Moe Johnson Running with Moe
Races that recharge memory
There are times when the situation has a person recalling events or races that happened many years ago. It is even more special when those events are written in a book and you can read and recall the stories from the past. This past week I received a book from when I taught at Northern Arizona University in the late 60s and early 70’s.
The book is titled, “Running Up The Mountain,” by Matt Baxter and Ron Mann. The book is a history of the cross country and track teams from early beginnings to the point where NAU is the number 1 cross country team in the nation today.
The cross country and track programs were virtually non-existent around 1967. A teammate of mine in football, track, and some wrestling is the main focus of the book. Leo “Red” Haberlack had just returned from the army to Minot State University in North Dakota in 1957 when I was going to school. We played football together and were part of the relay teams in track during those years. Dale Brown, who went on to coach at LSU and recruited Shaq was also part of the teams.
Red was the assistant football coach and head track coach at Minot when he received a phone call from his former athletic director, Ted Keck. Keck was now the athletic director at NAU and wanted Red to head up the track program. So, 1967 Red and his wife pulled up stakes from Minot and moved to Flagstaff to coach track.
Flagstaff, Arizona is 6,909 feet above sea level and is at the base of the San Francisco Peaks which are in the range of 12,000 feet. For runners, and even football players, running in an atmosphere that is lacking in oxygen takes some time to acclimatize the body to these conditions.
When I moved there in 1967 from West Point my pulse rate went from the low 50’s to a resting rate of 82. I thought maybe it was the fact that the three day drive to Flagstaff was the reason. I decided to take a quick run around the block to get the pulse rate back to normal.
It only took until the first breath that I learned that running in high altitude is much different than sea level running.
And the first attempt at running while reaching the top of the San Francisco Peaks was the first time I thought I was going to die there.
Ironically, Ted Keck came to Texas State to be the physical education chairman when it was SWTSU and the men’s and women’s programs were separate. Keck combined the two programs and now the men majors had to take courses like kinesiology and exercise physiology in-stead of football, basketball, and track coaching classes. It was a change not all men athletes appreciated.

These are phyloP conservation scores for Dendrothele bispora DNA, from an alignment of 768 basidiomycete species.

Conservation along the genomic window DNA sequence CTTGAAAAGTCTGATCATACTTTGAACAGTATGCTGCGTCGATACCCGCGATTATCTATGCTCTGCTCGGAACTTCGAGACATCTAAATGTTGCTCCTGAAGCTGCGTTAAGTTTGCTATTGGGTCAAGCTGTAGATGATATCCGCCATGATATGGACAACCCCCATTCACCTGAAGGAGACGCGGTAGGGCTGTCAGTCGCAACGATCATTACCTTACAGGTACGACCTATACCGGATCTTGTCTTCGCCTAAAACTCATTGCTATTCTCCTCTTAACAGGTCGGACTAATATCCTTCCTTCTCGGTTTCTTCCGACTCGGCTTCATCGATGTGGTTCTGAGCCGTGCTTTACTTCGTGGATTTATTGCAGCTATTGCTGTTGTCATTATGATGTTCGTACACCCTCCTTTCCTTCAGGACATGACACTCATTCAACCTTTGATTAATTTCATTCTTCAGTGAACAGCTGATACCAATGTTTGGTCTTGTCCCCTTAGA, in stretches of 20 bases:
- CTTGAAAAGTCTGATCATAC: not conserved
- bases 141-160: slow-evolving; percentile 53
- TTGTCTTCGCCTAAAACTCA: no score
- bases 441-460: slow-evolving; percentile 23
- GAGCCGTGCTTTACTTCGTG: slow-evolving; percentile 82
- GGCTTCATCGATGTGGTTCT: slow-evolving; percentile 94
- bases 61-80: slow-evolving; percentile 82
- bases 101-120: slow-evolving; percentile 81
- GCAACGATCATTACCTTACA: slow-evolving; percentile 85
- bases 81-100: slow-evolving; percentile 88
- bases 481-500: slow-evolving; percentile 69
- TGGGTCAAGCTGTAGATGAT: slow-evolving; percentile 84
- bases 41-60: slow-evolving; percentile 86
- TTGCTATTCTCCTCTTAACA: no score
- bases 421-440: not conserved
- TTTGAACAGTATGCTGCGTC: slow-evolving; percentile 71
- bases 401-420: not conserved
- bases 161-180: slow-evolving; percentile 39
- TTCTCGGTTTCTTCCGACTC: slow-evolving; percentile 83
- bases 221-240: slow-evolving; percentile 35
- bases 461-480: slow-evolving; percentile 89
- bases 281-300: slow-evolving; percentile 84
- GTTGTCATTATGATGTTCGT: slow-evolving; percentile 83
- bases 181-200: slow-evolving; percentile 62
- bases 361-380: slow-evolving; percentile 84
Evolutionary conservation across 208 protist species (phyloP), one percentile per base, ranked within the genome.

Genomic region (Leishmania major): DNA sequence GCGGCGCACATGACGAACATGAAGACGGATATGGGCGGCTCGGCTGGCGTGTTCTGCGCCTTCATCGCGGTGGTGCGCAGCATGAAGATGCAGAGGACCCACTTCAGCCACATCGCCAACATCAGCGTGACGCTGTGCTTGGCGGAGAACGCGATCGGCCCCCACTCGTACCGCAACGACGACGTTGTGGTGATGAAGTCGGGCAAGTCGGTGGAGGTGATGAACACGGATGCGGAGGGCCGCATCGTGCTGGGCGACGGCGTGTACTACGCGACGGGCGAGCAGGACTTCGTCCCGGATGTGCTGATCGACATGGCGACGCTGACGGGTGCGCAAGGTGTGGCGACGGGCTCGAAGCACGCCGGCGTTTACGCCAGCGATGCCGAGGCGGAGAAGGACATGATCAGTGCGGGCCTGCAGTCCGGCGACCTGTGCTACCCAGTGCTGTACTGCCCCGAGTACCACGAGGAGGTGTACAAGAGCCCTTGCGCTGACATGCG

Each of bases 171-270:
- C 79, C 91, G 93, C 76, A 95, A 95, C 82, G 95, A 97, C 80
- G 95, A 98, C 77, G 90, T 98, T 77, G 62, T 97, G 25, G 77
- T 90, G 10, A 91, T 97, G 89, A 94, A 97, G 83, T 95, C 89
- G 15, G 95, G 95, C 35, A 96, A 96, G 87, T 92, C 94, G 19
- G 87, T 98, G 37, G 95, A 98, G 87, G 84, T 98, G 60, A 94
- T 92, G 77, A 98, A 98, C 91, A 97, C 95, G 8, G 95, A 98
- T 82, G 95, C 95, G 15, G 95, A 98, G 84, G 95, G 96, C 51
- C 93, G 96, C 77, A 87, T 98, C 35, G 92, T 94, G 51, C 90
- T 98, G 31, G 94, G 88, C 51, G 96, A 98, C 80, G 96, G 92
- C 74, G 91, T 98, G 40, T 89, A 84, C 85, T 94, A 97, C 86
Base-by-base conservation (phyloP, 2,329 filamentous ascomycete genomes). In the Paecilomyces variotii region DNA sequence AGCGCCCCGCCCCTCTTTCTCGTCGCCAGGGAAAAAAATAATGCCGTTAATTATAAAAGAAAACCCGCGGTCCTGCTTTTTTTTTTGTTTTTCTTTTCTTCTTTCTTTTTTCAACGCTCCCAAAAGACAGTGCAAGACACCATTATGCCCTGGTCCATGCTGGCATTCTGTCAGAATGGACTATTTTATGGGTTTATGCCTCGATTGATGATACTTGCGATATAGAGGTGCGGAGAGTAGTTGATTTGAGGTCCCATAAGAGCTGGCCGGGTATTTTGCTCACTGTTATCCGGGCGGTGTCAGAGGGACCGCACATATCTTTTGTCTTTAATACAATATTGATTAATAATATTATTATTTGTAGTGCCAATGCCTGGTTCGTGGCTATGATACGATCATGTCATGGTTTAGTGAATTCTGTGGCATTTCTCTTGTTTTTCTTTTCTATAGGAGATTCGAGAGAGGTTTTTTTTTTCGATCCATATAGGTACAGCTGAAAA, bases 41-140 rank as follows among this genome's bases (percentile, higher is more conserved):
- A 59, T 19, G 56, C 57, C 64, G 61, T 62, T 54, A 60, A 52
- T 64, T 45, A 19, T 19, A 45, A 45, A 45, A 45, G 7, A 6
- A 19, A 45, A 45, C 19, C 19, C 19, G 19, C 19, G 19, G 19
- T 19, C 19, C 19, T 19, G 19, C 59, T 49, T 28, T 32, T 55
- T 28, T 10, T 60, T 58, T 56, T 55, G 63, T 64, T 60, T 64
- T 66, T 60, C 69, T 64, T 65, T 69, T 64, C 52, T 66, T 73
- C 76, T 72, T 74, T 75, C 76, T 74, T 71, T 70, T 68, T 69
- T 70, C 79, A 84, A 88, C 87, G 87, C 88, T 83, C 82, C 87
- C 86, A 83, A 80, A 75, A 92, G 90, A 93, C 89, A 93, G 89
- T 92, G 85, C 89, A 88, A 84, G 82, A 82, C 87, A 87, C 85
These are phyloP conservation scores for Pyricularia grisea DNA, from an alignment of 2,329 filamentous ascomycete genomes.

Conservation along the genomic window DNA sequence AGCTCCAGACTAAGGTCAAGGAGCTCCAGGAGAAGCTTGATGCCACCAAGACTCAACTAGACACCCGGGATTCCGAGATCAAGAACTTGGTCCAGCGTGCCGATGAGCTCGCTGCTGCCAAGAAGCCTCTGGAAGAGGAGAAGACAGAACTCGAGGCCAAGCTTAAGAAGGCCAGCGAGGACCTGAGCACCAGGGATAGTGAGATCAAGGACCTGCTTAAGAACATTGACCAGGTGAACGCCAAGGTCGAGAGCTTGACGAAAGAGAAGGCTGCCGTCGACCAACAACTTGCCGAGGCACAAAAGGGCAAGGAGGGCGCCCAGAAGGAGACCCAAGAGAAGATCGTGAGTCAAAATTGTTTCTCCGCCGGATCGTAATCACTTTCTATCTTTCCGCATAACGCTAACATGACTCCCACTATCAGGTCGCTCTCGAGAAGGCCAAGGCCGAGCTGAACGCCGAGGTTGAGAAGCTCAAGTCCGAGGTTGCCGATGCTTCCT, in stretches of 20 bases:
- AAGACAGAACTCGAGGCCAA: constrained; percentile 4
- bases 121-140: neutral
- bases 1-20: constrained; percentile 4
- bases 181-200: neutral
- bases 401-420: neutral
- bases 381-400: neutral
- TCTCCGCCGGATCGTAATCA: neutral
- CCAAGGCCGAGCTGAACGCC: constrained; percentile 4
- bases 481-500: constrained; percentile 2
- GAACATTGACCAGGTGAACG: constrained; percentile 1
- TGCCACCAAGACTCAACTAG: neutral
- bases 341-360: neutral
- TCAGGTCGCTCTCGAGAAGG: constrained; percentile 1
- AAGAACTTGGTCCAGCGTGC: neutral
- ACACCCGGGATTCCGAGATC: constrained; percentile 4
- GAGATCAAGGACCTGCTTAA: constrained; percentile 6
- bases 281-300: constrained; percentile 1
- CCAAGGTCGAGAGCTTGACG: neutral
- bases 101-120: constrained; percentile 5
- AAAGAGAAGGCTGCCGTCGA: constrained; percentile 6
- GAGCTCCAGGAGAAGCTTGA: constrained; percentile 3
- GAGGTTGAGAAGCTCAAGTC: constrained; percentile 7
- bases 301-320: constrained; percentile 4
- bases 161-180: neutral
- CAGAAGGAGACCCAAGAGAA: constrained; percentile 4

The key to the development and recognition of NAU was when the Olympics were awarded to Mexico City in 1968. Since Flagstaff was at an elevation almost the same as Mexico City many track athletes came and trained there.
For a fitness runner like myself it was an experience to watch Olympic athletes like Billy Mills, George Young and Jim Ryan train and sit at table with them sharing a meal. I shared an office with Red and George Young so I learned a lot about running. My one tidbit of information was in a conversation with Young when we were talking about a finishing kick. I thought that a runner needed to increase the stride length to run faster. George said, “No, you need to shorten the stride and increase the recovery rate.” He said, “I will be on television tonight in an indoor two mile run. Watch me on the final lap and you will see what I mean.” I watched and sure enough when the last lap came he shortened his stride and ran away from the pack to victory.
The recollection of a ‘mini-Olympic’ track meet was also highlighted. Athletes from all over the world had been training there and Flagstaff had a track meet for these athletes. I was a timer for the running events and looking back at the quality of the people assigned to timers and pickers we were terrible. There were some 3rd place times that were faster than the winning time and when pickers went to find the second or third place runner in the 100 meter dash there were times when two pickers chose the same runner. Fortunately there was a person that took photos of the finish and we were able to determine the correct place winners.
Looking back at the finish there were eight runners in a line crossing within a yard of each other and you tell a person to pick the third place runner is an almost impossible task. Good days to recall and remember.
A side note was the German weight lifters weights had not arrived yet.
I had the only Olympic set and they used mine. When they left I got their new set.